1. Because you could still write an answer after doing your downvoting. IMO (I don't work for SE) it would be too complicated/costly to make this type of exception. The system would have to keep track of the fact you downvoted there and then lock you out from undoing your downvotes after you answer? Sure it's in the database, but that's an extra query every time anyone ever wants to vote. 2. You might not bother with it, but in other posts written by Jeff or others, many people were doing exactly this... they were bothering with undoing the downvotes. –  CoolHandLouis Mar 2 at 16:12
@CoolHandLouis: the system already does things like checking whether more than five minutes have been elapsed since the downvoting and whether the answer has been edited since the downvote happened. Checking whether the downvoter has provided an answer on his own is actually cheaper than that. And there’s still no explanation why upvoting is affected by this lock-in as well. Making that distinction would not require any (extra) query at all. And if you ever concern about the performance of all these checks, there is a simple solution: just abolish this vote lock-in. –  Holger Mar 2 at 16:21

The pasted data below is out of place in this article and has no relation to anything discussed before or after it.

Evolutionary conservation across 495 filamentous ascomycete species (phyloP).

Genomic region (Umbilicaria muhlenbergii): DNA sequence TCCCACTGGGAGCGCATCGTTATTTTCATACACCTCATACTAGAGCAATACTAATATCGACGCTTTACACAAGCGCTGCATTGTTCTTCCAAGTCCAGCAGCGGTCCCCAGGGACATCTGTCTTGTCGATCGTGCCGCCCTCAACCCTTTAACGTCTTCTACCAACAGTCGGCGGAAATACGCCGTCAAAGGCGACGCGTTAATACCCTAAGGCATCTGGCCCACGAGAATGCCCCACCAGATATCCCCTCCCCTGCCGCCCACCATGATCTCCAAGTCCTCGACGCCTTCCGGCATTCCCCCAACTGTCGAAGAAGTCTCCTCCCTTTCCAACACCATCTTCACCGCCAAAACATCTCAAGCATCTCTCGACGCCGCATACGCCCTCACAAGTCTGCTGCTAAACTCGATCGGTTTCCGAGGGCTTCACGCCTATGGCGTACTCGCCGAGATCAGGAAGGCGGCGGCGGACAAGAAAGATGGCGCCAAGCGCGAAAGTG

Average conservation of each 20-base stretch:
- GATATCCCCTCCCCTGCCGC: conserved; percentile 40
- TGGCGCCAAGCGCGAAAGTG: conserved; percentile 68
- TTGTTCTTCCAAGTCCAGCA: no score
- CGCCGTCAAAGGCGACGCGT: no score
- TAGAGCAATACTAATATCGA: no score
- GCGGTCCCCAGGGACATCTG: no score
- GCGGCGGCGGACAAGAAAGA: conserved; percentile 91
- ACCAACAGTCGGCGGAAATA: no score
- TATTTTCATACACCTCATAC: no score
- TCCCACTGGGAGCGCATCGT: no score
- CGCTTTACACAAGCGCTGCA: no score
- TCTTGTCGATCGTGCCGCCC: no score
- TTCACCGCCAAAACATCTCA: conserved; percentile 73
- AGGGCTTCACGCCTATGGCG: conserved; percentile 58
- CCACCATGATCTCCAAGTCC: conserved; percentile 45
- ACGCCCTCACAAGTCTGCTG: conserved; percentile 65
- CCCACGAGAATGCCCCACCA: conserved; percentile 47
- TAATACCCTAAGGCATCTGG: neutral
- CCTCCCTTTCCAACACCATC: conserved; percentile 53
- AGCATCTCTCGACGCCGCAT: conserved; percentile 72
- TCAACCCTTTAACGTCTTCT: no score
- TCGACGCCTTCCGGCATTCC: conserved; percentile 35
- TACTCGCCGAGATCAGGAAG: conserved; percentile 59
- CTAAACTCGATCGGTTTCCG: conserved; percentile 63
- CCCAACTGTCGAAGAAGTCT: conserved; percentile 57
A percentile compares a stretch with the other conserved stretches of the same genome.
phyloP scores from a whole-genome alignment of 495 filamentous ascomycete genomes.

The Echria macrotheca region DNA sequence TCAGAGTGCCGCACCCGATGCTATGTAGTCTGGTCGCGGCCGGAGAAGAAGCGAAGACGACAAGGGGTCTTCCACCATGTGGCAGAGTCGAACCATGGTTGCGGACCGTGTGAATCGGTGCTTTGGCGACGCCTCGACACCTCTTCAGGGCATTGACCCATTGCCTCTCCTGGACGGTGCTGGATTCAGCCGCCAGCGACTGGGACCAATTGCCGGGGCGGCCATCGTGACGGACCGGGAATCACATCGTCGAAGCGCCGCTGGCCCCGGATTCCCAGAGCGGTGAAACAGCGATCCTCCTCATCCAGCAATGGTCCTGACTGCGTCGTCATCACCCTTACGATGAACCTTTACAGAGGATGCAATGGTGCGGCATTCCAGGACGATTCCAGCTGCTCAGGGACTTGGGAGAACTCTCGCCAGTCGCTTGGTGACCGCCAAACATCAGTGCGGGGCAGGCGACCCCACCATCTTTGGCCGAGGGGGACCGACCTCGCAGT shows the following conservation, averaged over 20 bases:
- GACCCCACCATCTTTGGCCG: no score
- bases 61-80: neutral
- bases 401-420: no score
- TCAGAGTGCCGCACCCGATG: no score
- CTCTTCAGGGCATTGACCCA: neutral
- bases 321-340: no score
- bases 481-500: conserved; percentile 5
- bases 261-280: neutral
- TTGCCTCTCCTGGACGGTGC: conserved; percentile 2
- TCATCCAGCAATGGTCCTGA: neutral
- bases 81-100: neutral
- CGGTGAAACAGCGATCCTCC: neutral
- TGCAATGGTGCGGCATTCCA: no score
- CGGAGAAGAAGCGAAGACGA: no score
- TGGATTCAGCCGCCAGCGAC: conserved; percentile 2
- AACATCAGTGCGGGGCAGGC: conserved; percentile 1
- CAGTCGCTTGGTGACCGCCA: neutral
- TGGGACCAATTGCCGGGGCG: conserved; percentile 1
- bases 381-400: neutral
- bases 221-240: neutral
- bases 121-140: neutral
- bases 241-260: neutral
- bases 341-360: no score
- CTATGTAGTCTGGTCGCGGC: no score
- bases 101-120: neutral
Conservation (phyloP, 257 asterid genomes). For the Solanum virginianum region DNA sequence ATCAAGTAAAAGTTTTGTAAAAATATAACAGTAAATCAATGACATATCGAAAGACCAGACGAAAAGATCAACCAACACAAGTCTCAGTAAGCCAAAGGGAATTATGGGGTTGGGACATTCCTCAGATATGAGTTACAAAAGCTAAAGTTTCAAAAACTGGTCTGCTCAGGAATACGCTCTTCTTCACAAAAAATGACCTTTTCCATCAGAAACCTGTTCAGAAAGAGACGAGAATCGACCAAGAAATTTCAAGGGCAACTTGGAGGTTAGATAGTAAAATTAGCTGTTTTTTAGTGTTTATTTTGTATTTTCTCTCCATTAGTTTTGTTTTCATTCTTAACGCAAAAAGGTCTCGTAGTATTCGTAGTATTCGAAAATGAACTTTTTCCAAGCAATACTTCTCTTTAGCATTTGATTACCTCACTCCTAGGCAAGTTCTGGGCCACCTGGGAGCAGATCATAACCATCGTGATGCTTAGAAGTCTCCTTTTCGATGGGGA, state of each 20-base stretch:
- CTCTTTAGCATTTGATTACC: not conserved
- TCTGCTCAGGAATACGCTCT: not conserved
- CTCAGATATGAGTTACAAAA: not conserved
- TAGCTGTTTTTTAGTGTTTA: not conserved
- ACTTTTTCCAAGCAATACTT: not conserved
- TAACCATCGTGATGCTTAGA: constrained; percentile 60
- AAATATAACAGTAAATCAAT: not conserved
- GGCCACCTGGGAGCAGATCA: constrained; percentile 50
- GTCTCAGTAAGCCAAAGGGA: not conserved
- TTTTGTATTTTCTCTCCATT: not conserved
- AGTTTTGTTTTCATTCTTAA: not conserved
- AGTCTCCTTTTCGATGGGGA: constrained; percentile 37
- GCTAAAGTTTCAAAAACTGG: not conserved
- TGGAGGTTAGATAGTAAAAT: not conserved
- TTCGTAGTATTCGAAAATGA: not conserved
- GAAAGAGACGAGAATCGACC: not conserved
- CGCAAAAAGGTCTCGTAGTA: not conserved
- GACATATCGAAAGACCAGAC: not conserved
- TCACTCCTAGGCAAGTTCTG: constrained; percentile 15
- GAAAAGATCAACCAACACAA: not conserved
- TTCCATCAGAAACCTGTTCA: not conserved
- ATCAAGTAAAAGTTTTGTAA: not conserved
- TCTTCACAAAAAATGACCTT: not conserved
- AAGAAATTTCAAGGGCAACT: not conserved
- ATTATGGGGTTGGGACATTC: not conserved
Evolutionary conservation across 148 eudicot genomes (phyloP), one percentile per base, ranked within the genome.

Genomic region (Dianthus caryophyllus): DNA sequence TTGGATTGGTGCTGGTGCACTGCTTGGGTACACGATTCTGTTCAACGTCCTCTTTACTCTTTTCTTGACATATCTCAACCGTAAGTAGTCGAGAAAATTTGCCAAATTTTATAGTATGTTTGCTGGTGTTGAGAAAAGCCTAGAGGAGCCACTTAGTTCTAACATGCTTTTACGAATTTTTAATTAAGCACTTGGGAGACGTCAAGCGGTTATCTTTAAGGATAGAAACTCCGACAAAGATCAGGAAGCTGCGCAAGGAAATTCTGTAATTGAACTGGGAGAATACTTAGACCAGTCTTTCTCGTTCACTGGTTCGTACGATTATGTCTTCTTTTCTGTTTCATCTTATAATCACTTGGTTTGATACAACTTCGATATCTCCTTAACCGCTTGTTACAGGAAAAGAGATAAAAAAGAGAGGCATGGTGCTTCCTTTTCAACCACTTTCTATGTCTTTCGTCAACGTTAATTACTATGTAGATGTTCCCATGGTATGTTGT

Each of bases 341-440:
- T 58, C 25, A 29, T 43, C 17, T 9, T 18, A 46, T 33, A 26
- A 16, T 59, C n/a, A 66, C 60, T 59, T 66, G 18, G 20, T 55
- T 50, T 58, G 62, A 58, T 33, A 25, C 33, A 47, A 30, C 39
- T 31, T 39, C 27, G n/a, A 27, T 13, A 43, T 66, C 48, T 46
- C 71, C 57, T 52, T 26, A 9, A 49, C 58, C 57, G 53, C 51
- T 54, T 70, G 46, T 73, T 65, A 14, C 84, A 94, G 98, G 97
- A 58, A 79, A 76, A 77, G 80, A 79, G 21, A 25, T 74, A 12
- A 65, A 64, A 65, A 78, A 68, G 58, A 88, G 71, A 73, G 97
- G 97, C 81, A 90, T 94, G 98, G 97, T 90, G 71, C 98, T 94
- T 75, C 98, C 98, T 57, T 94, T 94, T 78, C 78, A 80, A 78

I do not agree that we should remove the lock-in.

If you find yourself wanting to go back and vote a different way often, than that likely means you need to double-read the post's before voting and/or waiting longer till you vote on it.

Another reason we should not remove the lock-in is because user's who rage quit, could go through all their upvotes and change them to downvotes in spite of whatever their mad about.